The essay sample on Lust In The Crucible dwells on its problems, providing a shortened but comprehensive overview of basic facts and arguments related to it. To read the essay, scroll down.
“Ours is a divided empire in which certain ideas and emotions and actions are of God, and their opposites are of Lucifer. It is as impossible for most men to conceive of a morality without sin as of an earth without ‘sky’ ” (Miller 1252). This is the introduction of sin in the Puritan world in The Crucible, and how it is irrevocably entwined with virtue.
Yet it is sin that is the driving force in Arthur Miller’s play, fully illustrating human nature: its limits and lack thereof.
From the origins of the witch hunt in Abigail’s lust and its continuation in Thomas Putnam’s greed to its climax in John Proctor’s wrath, Arthur Miller’s play demonstrates the catastrophes that occur when an entire town is driven by sin.
The Crucible’s major events and characters are shaped by lust and envy, vanity, greed, and wrath. The entire Salem Witch Hunt is caused by the mutual lust between John Proctor and Abigail Williams, and her envy of Elizabeth Proctor that resulted from the affair.
Although the play starts after the affair, the reader learns about it in a rather dramatic fashion, as Abigail shouts at John Proctor that “I know how you clutched my back behind your house and sweated like a stallion whenever I came near! … you loved me then and you do now! ” (Miller 1246).
Peterson 2 It is clear that she still longs for him, in fact, she states it baldly that she lusts for him still- very unlike a proper Puritan girl.
Proctor, very much aware of his black sin of lust and the stain upon his soul as a result, tries to absolve himself by denying it ever happened, which infuriates Abigail to no end: “You loved me, John, and whatever sin it is, you love me yet! ” (Miller 1247). Indeed, it is Proctor’s awareness of his sins that causes him to initially “confess” his witchcraft near the end of the play: “Miller describes Proctor as ‘a sinner, a sinner not only against the moral fashion of the time, but against his own vision of decent conduct… Proctor has come to view himself as a fraud” (Johnson 71).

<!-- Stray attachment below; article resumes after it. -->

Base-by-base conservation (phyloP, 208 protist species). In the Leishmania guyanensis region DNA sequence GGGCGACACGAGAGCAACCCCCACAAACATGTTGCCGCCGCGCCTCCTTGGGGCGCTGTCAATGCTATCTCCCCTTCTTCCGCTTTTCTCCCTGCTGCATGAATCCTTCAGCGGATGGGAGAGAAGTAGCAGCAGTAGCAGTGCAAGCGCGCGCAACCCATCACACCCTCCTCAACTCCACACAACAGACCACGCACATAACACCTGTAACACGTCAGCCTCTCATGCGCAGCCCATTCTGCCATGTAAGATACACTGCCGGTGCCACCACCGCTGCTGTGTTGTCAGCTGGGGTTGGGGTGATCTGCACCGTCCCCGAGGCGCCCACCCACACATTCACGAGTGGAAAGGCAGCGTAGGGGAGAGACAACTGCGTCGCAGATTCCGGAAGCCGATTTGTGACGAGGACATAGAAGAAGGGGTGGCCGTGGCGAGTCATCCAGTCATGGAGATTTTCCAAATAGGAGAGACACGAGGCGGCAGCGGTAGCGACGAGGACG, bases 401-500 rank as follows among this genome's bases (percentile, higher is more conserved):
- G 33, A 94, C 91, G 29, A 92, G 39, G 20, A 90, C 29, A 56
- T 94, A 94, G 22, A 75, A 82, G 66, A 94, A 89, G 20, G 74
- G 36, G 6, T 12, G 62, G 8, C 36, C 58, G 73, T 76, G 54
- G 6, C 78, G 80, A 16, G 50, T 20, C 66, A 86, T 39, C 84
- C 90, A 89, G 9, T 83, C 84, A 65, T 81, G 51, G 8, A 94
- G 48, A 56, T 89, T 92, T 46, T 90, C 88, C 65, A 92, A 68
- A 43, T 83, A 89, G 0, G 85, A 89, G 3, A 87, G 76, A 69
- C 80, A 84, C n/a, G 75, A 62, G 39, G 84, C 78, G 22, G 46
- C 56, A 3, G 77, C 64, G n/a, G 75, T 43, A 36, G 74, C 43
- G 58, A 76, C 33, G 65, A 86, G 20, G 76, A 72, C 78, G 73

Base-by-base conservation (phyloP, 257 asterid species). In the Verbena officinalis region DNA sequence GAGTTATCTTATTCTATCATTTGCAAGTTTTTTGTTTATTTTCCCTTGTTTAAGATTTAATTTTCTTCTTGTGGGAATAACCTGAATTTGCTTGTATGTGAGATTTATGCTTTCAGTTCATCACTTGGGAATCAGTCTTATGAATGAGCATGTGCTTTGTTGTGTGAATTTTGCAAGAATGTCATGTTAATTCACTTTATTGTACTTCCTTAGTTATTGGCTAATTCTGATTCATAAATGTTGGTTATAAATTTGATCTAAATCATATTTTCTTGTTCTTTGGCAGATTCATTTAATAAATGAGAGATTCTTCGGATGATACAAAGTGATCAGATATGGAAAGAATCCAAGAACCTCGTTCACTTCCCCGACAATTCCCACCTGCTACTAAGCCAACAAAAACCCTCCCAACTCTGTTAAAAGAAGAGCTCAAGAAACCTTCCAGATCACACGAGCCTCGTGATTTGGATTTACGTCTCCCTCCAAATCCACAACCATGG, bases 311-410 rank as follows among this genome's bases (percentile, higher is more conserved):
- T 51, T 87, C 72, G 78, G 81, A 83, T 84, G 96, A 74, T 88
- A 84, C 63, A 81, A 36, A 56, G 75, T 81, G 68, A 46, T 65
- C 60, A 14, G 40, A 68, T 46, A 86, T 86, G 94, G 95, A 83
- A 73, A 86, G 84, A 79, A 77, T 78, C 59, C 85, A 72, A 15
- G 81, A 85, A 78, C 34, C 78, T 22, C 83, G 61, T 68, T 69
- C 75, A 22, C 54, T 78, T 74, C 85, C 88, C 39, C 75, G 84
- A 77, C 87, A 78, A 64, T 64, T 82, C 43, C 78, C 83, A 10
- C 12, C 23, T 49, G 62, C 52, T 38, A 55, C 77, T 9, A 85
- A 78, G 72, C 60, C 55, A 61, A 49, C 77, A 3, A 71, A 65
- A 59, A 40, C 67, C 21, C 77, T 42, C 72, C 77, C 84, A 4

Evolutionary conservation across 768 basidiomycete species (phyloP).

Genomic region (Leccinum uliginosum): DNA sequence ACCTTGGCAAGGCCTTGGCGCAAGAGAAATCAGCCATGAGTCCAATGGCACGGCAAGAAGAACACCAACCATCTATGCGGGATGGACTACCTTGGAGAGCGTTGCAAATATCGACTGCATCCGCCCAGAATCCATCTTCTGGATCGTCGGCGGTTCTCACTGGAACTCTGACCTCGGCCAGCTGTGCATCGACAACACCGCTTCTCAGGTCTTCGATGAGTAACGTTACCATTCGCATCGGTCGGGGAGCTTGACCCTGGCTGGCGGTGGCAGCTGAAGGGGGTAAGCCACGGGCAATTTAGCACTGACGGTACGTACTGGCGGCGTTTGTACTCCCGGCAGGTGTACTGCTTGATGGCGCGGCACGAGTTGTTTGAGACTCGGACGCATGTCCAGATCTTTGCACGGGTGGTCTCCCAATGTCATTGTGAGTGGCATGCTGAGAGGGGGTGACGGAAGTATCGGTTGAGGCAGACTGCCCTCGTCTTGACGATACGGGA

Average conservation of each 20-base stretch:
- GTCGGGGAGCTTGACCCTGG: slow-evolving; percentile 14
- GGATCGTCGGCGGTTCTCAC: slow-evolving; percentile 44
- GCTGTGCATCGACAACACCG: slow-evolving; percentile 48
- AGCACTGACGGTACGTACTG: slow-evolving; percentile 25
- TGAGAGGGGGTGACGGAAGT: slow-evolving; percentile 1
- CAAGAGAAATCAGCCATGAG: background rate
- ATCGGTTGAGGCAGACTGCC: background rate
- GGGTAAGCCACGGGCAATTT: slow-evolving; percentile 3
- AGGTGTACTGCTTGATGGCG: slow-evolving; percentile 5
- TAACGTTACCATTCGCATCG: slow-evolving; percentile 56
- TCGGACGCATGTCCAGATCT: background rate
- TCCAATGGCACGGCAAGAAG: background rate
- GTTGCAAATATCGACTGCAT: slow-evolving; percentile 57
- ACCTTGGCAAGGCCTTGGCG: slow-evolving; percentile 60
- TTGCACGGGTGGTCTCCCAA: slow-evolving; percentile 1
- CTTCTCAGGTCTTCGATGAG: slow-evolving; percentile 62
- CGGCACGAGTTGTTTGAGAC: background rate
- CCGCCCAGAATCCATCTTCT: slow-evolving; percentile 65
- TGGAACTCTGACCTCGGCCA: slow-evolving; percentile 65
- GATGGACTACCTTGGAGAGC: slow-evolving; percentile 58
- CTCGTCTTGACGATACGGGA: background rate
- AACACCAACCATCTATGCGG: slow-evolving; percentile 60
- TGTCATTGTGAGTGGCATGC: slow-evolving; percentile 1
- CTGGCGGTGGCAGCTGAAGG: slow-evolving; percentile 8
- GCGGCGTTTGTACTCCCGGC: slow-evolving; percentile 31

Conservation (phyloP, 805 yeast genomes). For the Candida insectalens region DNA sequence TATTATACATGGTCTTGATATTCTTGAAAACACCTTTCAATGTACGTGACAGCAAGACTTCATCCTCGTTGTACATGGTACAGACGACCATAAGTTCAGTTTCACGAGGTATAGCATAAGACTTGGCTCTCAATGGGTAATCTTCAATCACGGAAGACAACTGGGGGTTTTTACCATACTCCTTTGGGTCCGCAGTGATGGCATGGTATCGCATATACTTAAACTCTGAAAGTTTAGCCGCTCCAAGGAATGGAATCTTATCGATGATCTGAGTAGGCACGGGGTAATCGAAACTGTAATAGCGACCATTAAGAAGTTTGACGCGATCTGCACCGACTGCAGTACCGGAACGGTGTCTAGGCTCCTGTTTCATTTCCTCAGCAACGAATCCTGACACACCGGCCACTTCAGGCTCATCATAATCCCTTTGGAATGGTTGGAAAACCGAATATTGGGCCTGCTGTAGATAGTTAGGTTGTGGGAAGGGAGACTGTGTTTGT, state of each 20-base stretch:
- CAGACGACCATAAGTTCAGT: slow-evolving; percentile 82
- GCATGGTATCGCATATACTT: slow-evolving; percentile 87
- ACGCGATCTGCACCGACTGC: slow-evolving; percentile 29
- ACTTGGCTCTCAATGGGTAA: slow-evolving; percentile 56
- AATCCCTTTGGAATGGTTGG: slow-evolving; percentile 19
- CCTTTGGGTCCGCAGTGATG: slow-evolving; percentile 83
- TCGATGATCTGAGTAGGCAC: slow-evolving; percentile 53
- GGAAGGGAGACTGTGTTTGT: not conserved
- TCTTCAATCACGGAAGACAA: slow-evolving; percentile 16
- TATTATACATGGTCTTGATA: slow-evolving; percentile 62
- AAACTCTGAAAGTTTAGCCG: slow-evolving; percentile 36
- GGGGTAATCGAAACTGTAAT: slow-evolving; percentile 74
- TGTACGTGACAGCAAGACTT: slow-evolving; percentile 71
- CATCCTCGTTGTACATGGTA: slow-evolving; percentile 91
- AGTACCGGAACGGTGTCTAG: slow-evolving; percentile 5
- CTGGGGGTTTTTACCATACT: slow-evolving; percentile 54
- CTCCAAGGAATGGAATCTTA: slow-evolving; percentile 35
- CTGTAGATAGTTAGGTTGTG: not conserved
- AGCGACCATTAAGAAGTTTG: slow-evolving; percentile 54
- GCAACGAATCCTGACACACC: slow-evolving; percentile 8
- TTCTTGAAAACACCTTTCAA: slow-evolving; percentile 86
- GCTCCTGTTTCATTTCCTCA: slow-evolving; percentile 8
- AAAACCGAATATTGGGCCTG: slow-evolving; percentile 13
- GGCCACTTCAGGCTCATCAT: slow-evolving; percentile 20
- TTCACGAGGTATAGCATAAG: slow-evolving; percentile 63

He protests that he is not a saint… yet, in the end, he cannot further discredit his name, and realizes that by declaring himself a witch, he condemns those to be hanged as witches as well. But the entire witch hunt was caused by the affair and Abigail’s resulting envy, that initially prompted the dancing and conjuring in the woods with Tituba and the girls; Reverend Parris caught them at it and sent his daughter Betty into shock, which sent rumors of witchcraft spiraling around Salem and the surrounding area. Abigail also drank blood as part of a charm to kill Elizabeth Proctor.
This depravity all resulted from the sins of lust and envy, directly correlated in particular case, in the complicated love triangle of Elizabeth Proctor, John Proctor, and Abigail Williams. It was not only lust and sin that prompted the Salem Witch Trials, but also vanity. Vanity is, arguably, the least dangerous of all seven sins, yet in this case it is perhaps the most dangerous. Reverend Parris’ own veneration for his high position and reputation as preacher led him to fear discovery of witchcraft in his household; such that Abigail’s accusations of other women as witches in fact saves him.
He thus encourages it, perhaps trying to weed out the “parties” in the church who dislike him as preacher. Judge Danforth is another guilty of Peterson 3 vanity, again with his reputation. Yet the cost of his vanity is much higher than that of Parris’: although it is Parris who encouraged the witch hunt hysteria, it is Danforth who condemned or pardoned the witches. In Act IV, Danforth has the authority to postpone the hangings when doubt arises as to the authenticity of the witches due to hang the coming morning.